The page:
The real reason to chose one over the other would be the nail head and your local building code. The full round nail heads have more holding power and are the safest choice. Conversely, the clipped head nail which has slightly less holding ability may not permissible as per the local regulations.
|21° Nail Gun||30° Nail Gun|
|Nail Collation||20° to 22°||30° to 34°|
|Nail Head||Full Round Head||Clipped Head or Offset Head|
|Nail Shank Ø||.113 to .148-inches||.113 to 131-inches *|
|Nail Length||2 to 3 ½ -inches||2 to 3 ½ -inches|
|Type of Collation||Plastic Collation||Paper Collation|
21° Milwaukee Nailer
30° Metabo Nailer
Other Types of Framing Nail Guns
28 Degree Framing Nailer
The 28-degree nail gun has nails with either a full-round or clipped head. Plus, this type of nail gun uses a wire strip for collation. The nails themselves are held so close together that the heads will often overlap. This creates a smaller, more compact unit that makes it easier to get into tight corners.
Can you use 30-degree nails in a 28-degree nailer? No. The 30-degree nailer is designed to work with collation angles from 30 to 34 degrees. If you use a different angle, it will result in nail jam and in the worst case may damage your tool.
15 Degree Framing Nailer
The 15-degree nail guns are wire coil collated. In other words, the nails that are used are held in two thin wire strips that are slanted at 15 degrees. The collation is circular in nature and each nail has a fully rounded head. Because the nails have rounded heads, they are preferred in terms of most building codes. This makes the 15-degree nail gun a popular one, especially for the many framing applications where it can be used such as the following.
- Wall Studs
- Floor Joists
- Tight Spaces or Corners
In other words, if you have little room to maneuver a nail gun, then the 15-degree version may be the best choice. It also helps that because of the angle, this type of nail gun can hold up to 300 fasteners in its magazine depending on the model. So, you can work longer without having to stop and reload.
However, that number of fasteners in the magazine can be quite heavy. This makes a fully loaded 15-degree nail gun tiring to hold for long periods, especially if you are doing overhead nailing. Plus, if you purchase the wire coil nails, they are often packaged in numbers up to 3,000. So, you are going to get a lot of them for your job.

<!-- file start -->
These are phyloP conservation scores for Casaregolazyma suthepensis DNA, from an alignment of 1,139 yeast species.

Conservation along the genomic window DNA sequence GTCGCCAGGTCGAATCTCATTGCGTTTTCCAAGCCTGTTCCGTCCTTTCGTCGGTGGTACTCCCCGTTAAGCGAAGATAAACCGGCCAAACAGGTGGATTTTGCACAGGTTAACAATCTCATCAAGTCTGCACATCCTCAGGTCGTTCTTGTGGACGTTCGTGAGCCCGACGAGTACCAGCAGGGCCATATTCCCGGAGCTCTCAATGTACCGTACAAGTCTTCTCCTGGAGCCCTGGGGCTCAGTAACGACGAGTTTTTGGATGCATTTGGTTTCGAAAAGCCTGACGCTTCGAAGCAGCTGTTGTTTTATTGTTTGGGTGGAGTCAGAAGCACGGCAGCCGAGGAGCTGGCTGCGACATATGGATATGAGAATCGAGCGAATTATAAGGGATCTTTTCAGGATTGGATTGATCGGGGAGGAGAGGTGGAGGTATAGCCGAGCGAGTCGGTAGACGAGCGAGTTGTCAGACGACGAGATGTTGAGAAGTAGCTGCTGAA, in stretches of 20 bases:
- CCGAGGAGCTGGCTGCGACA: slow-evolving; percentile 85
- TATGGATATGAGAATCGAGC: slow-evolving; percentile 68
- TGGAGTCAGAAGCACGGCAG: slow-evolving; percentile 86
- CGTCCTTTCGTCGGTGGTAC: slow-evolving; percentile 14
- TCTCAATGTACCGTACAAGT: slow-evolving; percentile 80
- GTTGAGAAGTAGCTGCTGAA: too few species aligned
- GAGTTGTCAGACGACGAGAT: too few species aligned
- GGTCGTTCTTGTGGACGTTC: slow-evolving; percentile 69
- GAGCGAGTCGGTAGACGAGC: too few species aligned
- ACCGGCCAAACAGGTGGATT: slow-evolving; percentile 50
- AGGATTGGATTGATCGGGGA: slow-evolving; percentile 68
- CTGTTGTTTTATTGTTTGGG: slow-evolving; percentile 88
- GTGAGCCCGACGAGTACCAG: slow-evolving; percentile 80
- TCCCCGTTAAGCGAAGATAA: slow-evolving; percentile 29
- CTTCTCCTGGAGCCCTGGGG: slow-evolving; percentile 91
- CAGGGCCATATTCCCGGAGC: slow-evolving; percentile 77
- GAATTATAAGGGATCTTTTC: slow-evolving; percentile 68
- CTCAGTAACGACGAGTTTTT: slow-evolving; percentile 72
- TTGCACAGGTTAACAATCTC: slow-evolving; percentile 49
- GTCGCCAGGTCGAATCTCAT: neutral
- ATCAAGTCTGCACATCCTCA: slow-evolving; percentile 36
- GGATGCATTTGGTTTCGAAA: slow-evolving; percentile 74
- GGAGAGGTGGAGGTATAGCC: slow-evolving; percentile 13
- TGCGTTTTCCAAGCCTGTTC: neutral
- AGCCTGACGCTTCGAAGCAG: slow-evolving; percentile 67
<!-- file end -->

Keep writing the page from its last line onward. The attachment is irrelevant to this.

You will often find this type of nail gun used in warm, wet climates because the wire coil collation is not affected by moisture.
What Type of Framing Nailer Should I Buy?
Before making your decision as to which degree of a nail gun to purchase, you’ll need to check with authorities for the rules and regulations of construction in the area. This is because building codes vary from community to community. This means that you may be required to use a specific type of nail head or nail collation before the nail gun can be used.
This is often the case for buildings located in hurricane zones which may require a full-round head nail for maximum holding power. You will need to check with local building codes to ensure that the type of nail and nail gun being used meets the standards.
Of course, only the proper size nail can fit into the nail gun. While many brands will recommend the type of nail that only they sell, it may be possible to use nails from other manufacturers if they fit the size and nail collation. It also helps if you can find the correct collated fastener that is recommended for the nail gun. If you are having difficulty doing so, you may want to choose another type if the supply of nails is more available.